I think it would be less confusing for everybody if you were to use the word 'Scripture' instead of the word 'Word' (with a capital letter), when referring to the collection of written scriptures we now know as The Bible. The only scriptural references to the 'Word', (capital letter), are exclusively in reference to Christ Himself.

    John 1:1, John 1:14, 1 John 5:7 and Revelation 19:13.

    There are no other references in the scriptures to 'The Word' (capital letter). References to 'the word' when referring to the written word are mostly pertaining to The Gospel message specifically, not scripture itself. Scripture when using the word 'word', (lower case 'w'), is never referring to The Bible, the contents of which were not yet compiled and in many cases, apart from some of Paul's letters to the churches, not even yet written.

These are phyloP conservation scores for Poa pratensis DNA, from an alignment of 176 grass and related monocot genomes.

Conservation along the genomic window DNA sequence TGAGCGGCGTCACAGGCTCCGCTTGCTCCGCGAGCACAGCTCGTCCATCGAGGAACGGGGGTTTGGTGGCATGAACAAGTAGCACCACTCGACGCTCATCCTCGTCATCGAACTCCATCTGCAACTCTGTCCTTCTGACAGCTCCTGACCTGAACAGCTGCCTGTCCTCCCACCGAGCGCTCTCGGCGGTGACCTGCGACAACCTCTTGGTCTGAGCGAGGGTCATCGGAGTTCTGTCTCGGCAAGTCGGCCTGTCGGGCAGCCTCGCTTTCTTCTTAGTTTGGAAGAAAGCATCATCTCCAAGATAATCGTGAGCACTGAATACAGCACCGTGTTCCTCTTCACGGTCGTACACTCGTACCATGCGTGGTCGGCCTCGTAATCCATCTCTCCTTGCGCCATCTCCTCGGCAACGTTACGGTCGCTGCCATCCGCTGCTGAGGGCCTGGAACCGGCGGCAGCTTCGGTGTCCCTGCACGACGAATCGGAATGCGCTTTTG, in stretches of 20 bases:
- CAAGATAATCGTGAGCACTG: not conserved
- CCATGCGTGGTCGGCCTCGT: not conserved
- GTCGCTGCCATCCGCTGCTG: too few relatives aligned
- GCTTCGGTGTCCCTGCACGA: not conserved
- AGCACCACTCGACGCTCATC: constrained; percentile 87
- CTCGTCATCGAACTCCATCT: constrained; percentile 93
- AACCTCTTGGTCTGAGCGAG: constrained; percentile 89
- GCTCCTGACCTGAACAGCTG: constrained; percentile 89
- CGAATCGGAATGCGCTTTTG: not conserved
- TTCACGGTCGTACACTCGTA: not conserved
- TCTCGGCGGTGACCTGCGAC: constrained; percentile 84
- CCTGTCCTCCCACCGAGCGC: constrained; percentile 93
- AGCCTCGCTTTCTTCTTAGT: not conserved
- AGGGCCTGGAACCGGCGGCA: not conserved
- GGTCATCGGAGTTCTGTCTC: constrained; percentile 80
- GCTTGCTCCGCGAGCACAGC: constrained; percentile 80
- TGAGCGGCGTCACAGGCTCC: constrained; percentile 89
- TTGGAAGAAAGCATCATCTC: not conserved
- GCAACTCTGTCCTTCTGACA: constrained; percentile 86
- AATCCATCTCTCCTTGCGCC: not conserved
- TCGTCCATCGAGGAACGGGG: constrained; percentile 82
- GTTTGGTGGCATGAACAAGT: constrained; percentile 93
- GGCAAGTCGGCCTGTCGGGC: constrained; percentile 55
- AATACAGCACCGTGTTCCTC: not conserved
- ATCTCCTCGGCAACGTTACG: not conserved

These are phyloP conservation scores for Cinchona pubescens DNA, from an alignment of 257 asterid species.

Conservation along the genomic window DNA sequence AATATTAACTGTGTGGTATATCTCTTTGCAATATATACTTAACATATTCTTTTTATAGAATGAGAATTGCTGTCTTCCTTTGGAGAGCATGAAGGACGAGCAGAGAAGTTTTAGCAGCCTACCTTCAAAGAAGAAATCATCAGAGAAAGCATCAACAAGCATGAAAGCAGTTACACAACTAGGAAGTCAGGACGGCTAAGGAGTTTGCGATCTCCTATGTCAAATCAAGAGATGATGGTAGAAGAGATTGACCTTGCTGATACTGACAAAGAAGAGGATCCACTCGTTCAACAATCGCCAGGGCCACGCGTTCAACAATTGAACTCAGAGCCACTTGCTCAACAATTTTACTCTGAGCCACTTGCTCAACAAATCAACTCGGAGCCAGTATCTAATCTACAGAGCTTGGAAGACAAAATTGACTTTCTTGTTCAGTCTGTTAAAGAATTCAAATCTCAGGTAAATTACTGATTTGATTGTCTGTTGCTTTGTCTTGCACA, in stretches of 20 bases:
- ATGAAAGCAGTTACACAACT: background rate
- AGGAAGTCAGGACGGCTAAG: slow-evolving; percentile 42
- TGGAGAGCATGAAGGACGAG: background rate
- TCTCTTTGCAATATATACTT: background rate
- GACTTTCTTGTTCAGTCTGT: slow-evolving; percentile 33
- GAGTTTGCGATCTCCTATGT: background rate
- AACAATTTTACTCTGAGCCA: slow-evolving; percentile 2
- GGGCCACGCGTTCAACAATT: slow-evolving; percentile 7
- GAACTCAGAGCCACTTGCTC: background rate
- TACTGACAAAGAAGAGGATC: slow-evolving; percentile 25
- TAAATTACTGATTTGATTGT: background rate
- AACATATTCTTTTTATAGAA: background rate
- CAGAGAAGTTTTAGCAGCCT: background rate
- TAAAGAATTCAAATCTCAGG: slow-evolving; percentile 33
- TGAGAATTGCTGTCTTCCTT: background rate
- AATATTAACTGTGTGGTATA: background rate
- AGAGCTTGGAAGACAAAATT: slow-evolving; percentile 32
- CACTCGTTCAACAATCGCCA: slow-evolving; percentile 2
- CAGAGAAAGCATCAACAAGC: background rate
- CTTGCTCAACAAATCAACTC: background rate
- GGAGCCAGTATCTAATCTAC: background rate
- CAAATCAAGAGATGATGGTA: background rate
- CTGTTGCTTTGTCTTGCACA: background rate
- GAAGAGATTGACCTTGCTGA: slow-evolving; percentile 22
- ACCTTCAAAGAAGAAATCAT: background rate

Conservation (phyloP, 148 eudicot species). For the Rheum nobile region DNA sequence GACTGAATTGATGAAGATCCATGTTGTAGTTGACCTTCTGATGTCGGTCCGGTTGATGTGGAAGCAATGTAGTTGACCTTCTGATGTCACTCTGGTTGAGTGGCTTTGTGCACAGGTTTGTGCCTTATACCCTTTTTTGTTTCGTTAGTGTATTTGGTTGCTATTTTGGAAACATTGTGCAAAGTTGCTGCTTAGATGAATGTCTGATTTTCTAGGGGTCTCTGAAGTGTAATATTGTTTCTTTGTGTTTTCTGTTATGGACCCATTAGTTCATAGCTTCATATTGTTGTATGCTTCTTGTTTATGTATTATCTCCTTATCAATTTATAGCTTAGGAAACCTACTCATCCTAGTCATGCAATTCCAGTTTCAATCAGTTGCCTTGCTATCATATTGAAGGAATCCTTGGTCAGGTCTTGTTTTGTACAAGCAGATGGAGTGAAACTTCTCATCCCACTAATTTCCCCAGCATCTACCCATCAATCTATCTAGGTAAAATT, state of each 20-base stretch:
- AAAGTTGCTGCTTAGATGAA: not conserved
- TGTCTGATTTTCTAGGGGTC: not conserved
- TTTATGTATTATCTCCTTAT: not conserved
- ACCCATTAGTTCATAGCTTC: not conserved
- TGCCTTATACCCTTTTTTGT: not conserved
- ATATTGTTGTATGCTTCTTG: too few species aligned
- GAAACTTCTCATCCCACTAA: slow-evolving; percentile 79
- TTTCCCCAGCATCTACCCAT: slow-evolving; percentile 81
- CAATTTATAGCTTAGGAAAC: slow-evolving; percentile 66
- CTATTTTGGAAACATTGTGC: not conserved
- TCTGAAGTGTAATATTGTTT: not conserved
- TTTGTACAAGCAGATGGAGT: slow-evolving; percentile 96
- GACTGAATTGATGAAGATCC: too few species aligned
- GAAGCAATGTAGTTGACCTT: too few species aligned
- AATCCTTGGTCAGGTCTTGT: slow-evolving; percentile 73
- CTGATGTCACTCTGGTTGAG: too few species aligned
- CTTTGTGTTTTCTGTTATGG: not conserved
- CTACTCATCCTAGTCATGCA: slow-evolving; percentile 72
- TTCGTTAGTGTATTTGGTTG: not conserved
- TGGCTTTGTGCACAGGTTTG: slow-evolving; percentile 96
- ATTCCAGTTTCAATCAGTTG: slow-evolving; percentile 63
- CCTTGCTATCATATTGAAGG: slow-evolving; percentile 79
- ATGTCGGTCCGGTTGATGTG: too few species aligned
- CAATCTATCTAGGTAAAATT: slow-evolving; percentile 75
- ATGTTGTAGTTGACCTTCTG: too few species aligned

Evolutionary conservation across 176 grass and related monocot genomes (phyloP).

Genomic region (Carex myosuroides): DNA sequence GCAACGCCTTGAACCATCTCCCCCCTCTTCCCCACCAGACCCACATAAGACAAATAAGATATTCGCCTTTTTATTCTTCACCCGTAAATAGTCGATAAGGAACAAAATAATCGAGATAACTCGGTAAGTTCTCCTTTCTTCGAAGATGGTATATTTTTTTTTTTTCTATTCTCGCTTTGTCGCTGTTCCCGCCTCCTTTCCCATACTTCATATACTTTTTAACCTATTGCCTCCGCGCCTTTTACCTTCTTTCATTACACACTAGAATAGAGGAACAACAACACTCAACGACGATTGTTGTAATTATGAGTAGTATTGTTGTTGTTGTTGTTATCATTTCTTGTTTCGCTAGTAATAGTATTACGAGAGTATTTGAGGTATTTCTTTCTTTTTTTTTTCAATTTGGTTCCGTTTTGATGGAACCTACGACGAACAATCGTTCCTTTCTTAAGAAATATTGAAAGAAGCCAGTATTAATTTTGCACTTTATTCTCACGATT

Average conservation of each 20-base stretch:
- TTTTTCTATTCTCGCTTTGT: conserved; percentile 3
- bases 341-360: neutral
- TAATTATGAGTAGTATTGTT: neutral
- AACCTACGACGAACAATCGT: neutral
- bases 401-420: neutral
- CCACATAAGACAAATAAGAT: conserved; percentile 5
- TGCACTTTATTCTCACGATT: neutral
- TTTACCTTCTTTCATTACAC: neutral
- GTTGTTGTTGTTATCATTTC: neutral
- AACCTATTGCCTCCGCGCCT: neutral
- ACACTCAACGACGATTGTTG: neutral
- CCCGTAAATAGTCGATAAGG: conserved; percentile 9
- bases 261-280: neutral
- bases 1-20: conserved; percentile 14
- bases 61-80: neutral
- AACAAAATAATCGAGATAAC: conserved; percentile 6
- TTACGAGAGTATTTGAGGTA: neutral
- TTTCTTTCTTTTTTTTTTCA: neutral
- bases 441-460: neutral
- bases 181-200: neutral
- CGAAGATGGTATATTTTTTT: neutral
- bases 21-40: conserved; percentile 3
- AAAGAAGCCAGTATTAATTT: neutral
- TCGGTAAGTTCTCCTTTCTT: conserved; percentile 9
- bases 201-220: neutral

As you will be only too much aware the subject of women in the priesthood is forbidden by the rules of this forum, so we are not permitted to examine the evidence for such a proposition regardless of its validity or not.

    As I said, although your assertions in support of an exclusively male priesthood and episcopate cannot be actually, specifically established by scripture, beyond any shadow of doubt, using 'proof texts', we are not permitted to discuss the subject, so it must remain a moot point.
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  9. JoeLaughon

    JoeLaughon Well-Known Member Anglican

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    This is the only issue I actually care about in this post.